NHTSA Won’t Investigate Car Defects During Government Shutdown
The ongoing partial shutdown of the federal government is having a wide range of impacts, from reportedly slowing lines at airports around the country to stifling food and drug inspectors. For car owners, there’s another important group of federal employees sidelined by the government funding snafu: workers at the National Highway Traffic Safety Administration.
The Transportation Department—the sprawling umbrella agency under which NHTSA operates—is caught up in the shutdown. The only DOT operations still open during the partial shutdown are those funded by the federal highway bill. NHTSA and other sub-agencies still waiting for 2019 funding are currently shuttered, the Detroit Free Press explains.
NHTSA officials confirmed with the paper that its workers are largely furloughed as part of the shutdown. That means they won’t be performing investigations into reports and complaints of vehicle defects. NHTSA creates and enforces vehicle safety standards, including by investigating safety complaints and overseeing car and auto part recalls. That work is largely not considered “essential” meaning that the agency can’t bring employees back in to continue enforcement during the shutdown.
“If NHTSA becomes aware of an imminent threat to the safety of human life that could be caused by defective or noncompliant motor vehicles or motor vehicle equipment, NHTSA will respond to protect safety,” the agency told the Free Press. “Furthermore, federal law requires that all vehicle manufacturers issue appropriate recalls when a manufacturer becomes aware of any defect in the design, manufacture or performance of any motor vehicle, or noncompliance with a Federal Motor Vehicle Safety Standard.”
State Law Protections for California Car Buyers
The feds may be limited in what they can do to combat car defects during the shutdown, but state law offers some important protections for car buyers in California.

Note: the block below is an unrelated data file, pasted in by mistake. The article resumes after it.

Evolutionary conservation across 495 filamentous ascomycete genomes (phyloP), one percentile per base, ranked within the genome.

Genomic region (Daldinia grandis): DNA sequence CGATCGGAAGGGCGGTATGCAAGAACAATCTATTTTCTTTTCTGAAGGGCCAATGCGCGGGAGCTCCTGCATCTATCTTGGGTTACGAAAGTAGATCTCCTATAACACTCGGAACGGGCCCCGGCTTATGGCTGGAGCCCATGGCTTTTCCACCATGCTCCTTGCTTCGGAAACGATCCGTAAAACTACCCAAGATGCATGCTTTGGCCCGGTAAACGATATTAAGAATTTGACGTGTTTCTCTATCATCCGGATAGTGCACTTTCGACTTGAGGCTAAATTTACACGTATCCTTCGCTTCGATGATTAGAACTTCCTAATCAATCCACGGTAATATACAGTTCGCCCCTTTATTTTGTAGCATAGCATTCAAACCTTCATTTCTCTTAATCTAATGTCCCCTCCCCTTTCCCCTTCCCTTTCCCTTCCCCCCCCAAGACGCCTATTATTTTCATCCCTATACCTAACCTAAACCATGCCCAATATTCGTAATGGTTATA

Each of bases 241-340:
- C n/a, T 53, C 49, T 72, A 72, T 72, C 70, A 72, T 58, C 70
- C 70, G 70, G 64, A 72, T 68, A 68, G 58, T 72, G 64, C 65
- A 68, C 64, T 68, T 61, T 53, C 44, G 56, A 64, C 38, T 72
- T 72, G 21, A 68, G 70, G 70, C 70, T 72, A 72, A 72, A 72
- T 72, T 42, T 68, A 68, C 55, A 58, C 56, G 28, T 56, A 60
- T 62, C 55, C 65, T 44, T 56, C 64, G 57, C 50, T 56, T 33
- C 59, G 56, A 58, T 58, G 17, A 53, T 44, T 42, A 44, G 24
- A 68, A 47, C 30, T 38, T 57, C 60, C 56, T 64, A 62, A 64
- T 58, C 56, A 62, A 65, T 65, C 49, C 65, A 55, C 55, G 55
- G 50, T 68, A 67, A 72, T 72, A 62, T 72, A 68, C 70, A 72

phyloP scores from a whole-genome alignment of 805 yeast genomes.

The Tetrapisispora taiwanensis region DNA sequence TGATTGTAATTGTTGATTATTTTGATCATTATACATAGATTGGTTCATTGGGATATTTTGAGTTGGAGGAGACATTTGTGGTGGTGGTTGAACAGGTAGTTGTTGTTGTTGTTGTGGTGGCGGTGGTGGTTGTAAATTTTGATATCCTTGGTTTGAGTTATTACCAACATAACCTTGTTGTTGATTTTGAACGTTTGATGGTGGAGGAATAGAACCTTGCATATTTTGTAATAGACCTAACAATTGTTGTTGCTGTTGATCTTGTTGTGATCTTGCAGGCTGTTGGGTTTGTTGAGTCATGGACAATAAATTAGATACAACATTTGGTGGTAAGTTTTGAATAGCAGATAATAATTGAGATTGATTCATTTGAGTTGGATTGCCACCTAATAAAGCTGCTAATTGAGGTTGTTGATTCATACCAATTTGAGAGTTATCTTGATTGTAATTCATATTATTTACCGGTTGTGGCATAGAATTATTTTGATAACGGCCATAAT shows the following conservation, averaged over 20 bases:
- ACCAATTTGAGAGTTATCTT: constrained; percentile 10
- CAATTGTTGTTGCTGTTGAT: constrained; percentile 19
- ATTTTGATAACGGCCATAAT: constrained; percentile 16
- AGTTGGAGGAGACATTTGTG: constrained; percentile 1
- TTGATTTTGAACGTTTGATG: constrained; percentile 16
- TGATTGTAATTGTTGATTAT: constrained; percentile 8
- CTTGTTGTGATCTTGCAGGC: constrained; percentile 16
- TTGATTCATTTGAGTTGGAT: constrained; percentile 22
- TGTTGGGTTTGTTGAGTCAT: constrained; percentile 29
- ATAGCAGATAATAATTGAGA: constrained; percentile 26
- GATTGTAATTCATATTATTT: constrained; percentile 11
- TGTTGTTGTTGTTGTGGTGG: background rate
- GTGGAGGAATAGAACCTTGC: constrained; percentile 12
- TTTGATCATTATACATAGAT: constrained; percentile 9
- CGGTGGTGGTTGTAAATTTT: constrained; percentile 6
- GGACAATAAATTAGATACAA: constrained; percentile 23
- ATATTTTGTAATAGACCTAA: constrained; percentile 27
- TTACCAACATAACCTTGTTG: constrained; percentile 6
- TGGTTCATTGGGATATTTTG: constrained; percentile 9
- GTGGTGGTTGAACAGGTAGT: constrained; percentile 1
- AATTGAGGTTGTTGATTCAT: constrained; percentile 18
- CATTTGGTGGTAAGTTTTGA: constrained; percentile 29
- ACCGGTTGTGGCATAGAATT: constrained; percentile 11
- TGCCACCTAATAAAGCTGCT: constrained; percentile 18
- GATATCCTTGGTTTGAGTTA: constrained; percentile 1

The California lemon law forces manufacturers to take responsibility for defective cars when they’re still under warranty.
The law requires car makers to repair various defects and other problems with a covered vehicle. If those efforts don’t work, the manufacturer is required to compensate the owner for the purchase price and/or down payment and financing charges, as well as other expenses like car rentals, towing and repair costs. The manufacturer may also offer to replace the car instead.
The law applies to both new and used cars, if repair attempts happen during the vehicle’s warranty period. The number of repair attempts required for the law to kick in depends on the situation.
Talk With an Experienced California Lemon Law Lawyer
If you’re a California car owner driving a lemon, it is vital that you consult an experienced lawyer to consider your rights an options. The California Lemon Law attorneys at the Bickel Law Firm have represented hundreds of clients in defective vehicle cases across the state. We understand the significant stress that can come with haggling with car dealers and manufacturers. Our lawyers work aggressively to resolve these cases for the people that we represent.
Our offices are conveniently located in San Diego, Los Angeles and San Francisco. Call us at (888) 800-1983 or contact us online to speak with an attorney.